The nomadic restaurant of the SEAT Leon Eurocup
This is achieved with stringent organisation, not unlike the world of competition in which is it centrally located. "You have to plan before, during and after in a very methodical way; we almost have motorsport DNA! We have been doing this for twenty years now. There is a way to work that is different to hospitality structures at other events because there are strict timetables and a defined type of guest," explains Javier García, General Manager of the company responsible for the service. "We have to co-ordinate things very well because we have a lot of people visiting and limited space," reveals Adam Morley, the Australian chef looking after the plates. "We are very tight with the timetables," adds Marqués. García continues: "We bring our own contribution to the classification (laughs). We are always very close for timings." Marqués follows-up: "We are always making fastest laps." Morley: "It's like an Endurance Championship!"
The SEAT Sport hospitality is constructed from a trailer truck and support vehicles. The set-up also involves the awning, furnishings, food and materials, such as the large fridge-freezer. All is looked after by a team of eight people. For the three days of a SEAT Leon Eurocup race they bring in 15 kilos each of fruit and vegetables, 30 of meat products, and throughout the meeting will brew 600 coffees and make 500 drinks. A lot of the products are carried from Spain, where part of the cooking is also done and then finished at the circuit. "All the fresh food we aim to buy in the country we are visiting, so it is a 'kilometre zero' product," says Marqués; "where we cannot find large stores and have to go to the supermarket then we horrify everybody because we empty the shelves (laughs)."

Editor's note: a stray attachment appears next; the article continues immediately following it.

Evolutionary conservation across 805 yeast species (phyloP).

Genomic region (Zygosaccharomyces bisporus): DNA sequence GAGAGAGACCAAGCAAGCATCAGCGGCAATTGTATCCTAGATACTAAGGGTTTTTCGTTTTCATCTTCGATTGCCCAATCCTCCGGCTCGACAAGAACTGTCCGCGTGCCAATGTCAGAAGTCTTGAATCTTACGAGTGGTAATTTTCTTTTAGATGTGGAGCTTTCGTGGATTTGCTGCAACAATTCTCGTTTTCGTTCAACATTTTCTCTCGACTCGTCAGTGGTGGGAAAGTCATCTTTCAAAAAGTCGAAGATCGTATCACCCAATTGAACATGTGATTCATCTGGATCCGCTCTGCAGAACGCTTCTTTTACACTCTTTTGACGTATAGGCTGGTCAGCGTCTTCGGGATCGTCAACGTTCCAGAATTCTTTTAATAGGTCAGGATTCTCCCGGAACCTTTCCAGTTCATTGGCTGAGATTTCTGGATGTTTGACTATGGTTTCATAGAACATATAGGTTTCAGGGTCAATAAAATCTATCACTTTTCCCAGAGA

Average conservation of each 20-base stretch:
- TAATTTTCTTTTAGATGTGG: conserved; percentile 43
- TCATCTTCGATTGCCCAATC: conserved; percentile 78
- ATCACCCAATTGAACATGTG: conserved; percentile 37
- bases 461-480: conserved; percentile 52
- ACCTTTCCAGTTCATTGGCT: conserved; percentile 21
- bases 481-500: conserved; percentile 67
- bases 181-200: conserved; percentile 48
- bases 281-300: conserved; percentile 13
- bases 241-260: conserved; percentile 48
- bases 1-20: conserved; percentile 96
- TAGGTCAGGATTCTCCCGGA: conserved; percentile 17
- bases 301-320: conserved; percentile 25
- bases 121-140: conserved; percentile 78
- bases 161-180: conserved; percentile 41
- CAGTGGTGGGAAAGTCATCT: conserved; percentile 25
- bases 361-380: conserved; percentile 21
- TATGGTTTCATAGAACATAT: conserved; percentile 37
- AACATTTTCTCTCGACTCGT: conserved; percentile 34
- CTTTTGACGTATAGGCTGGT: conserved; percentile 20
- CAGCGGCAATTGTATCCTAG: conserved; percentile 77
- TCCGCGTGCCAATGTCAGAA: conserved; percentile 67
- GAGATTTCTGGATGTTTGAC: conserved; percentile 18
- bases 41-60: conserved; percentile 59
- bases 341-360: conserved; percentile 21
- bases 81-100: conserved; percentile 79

"A typical menu for the SEAT Leon Eurocup consists of a good range of salads so the people can eat healthily if they want. The following plates are normally something like pasta, risotto…and the main course will be meat, fish or something from the country where we are currently visiting, accompanied by vegetables and a lot of fruit. At the same time we also have an open bar and we also serve a small breakfast," describes Morley.
Around fifteen hours is needed to erect all the structure necessary to bring the hospitality into working state. It is a job that begins Wednesday afternoon in order to have everything ready to go by Friday morning. "A difference to a normal restaurant is that here everybody, the chef included, helps build the hospitality so you are a key part of the team," comments Morley. Great teamwork means that all the people roaming the paddock not only can enjoy the thrills of the SEAT Leon Eurocup but also digest and savour the gastronomic splendour of this special bolthole of the international single make racing scene.
Julia MannsAccount Manager & Head of Media RelationsUnited KingdomJulia.firstname.lastname@example.org+44 (0) 20 7612 3991